https://www.masterclass.com/articles/how-to-use-concrete-details-to-enhance-your-writing#quiz-0


Hey, thanks for listening to Write Better Now.

These podcasts and more writing tips are at Carrie’s website, carriejonesbooks.blog. There’s also a donation button there. Even a dollar inspires a happy dance in us, so thank you for your support.

The music you hear is made available through the creative commons and it’s a bit of a shortened track from the fantastic Mr.ruiz and the track is Arctic Air and the album is Winter Haze Summer Daze.

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Give The Person You Love the Gift of a Deadly Weapon and Use Details

So, a man in Florida basically tried to kill his father with a Christmas Tree.

Yes, one of these:

Christmas tree!

 Watch out, Santa! I am a deadly weapon! It’s the tree stand, really. Or maybe just one of the pointy branches.

At first, in some weird way, I was kind of impressed, because seriously, how ironic and anti-Christmas is death by Christmas tree?

Like, if I wrote that in a book some reviewer would say, “Jones’ quirky writing style sometime stretches the boundaries of the imagination.”

But it really happened! In Florida! In 2008!

And I was also kind of impressed because he tried to throw the tree at his dad, which made me think: Wow. Superman Strong. Florida men are so strong!

I know this because I am married to one.

An adorable Florida man who moved to Maine
An adorable Florida man who moved to Maine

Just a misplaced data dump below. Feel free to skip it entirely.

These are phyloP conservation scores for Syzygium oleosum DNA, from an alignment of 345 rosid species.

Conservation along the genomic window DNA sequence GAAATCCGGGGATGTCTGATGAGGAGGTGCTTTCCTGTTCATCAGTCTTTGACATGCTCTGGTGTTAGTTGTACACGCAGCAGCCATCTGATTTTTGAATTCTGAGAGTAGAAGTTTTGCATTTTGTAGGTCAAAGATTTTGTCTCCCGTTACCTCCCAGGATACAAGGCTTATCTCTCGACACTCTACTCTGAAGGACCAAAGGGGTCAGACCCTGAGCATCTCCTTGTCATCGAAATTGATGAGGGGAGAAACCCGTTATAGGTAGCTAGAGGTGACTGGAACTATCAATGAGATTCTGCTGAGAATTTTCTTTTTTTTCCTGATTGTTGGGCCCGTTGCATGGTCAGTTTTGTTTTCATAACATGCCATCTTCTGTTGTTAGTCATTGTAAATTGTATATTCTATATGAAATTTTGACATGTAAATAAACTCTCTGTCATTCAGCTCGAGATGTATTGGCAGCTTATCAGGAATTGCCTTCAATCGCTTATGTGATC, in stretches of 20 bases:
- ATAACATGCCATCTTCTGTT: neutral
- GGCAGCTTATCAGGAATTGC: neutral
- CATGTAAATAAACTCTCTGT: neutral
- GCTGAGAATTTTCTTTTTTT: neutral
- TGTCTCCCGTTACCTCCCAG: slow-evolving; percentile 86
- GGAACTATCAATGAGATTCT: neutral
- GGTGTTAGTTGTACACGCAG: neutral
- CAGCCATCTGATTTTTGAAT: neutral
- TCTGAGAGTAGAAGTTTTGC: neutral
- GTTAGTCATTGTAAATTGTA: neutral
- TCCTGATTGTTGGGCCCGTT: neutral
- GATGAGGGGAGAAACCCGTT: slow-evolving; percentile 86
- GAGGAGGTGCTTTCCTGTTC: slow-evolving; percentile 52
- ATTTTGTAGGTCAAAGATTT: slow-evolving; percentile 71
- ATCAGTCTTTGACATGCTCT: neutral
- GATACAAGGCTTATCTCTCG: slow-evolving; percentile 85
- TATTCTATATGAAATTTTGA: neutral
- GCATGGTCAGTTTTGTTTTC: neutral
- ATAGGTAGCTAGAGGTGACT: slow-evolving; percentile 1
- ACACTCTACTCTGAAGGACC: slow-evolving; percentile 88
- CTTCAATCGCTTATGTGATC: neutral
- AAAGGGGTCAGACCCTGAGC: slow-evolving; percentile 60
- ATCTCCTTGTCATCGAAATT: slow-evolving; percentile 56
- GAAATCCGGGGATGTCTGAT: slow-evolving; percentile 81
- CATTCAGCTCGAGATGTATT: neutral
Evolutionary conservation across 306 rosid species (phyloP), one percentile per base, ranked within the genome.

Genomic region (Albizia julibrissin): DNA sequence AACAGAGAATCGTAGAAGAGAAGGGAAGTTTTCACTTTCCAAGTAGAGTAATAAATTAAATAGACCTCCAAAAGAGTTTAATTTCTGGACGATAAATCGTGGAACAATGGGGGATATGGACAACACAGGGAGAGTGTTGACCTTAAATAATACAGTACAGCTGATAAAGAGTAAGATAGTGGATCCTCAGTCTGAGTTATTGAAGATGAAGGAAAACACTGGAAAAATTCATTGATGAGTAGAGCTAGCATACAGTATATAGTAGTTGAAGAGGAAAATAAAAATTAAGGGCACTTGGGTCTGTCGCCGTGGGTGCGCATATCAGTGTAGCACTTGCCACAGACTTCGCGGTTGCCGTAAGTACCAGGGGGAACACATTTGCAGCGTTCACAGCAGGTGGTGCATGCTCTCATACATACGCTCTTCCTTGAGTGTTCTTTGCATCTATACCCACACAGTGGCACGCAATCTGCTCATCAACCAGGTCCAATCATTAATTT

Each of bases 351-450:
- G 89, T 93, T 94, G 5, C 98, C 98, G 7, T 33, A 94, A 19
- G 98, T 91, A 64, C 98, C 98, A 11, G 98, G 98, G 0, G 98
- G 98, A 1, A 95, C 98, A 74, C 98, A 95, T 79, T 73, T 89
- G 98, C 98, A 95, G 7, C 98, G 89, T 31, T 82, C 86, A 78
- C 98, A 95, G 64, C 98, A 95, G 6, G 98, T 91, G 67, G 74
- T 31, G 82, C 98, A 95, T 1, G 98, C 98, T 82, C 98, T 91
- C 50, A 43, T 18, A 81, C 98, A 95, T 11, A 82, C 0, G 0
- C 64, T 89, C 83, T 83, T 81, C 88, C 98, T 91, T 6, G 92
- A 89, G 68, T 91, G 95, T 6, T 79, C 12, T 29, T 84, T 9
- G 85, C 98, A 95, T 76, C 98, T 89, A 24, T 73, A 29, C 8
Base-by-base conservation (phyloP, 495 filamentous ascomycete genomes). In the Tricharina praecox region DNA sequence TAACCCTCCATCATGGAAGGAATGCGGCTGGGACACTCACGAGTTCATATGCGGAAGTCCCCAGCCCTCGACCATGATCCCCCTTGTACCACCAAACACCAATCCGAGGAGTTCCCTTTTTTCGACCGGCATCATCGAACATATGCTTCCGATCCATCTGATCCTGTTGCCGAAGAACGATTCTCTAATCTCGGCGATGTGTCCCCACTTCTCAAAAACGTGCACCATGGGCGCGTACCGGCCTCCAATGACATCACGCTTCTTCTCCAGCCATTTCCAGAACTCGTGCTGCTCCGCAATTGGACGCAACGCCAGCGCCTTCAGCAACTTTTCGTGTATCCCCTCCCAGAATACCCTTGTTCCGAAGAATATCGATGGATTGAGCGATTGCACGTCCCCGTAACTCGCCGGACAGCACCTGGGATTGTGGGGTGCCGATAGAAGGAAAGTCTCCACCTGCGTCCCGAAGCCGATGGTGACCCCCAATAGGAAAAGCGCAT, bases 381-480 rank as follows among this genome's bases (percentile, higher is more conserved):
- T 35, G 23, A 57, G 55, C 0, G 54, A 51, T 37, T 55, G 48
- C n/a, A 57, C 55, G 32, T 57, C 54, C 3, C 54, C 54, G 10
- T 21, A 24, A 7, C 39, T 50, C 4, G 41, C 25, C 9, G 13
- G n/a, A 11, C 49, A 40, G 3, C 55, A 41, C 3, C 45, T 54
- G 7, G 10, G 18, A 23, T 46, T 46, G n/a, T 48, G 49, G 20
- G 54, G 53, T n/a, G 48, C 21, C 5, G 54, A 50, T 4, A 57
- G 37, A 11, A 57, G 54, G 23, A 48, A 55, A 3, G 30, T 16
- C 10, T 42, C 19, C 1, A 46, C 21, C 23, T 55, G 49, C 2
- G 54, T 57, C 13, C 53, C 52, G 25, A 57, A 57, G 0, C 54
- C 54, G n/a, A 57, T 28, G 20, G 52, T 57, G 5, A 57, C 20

But I was unimpressed because let’s face it:

It’s never cool to try to kill your father unless your father is


Luke, Do not throw the tree at me. I am your father.

EDITED TO ADD: SORRY! SORRY! IT IS NEVER COOL TO KILL DARTH VADER.

VOLDEMORT? HE’S OKAY. RIGHT? DOES HE HAVE KIDS? Ugh. I hope not.

Anyway, it turns out that the tree was not a normal-sized Christmas tree that touches the ceiling.

It was a mini tree. A MINI CHRISTMAS TREE!

I am not so deadly or am I? 

Blech. No longer cool at all. That’s almost as exciting as throwing a wreath at him. Except I like the rainbow on the tree. Sadly, this happened before rainbow trees.


Here’s the thing: Using details like, “A man tried to kill his father with a Christmas tree” makes your writing so much better.

Choosing the right details can make or break your story but using no details? That’s a great way to make a bad story.

“A man tried to kill his father” tells us nothing.

“A man tried to kill his father with a Christmas tree” tells us a bit more.

“An enraged Florida man tried to kill his father when he threw a mini Christmas tree directly at him” is even better, right? I mean, it’s absurd, but amazing.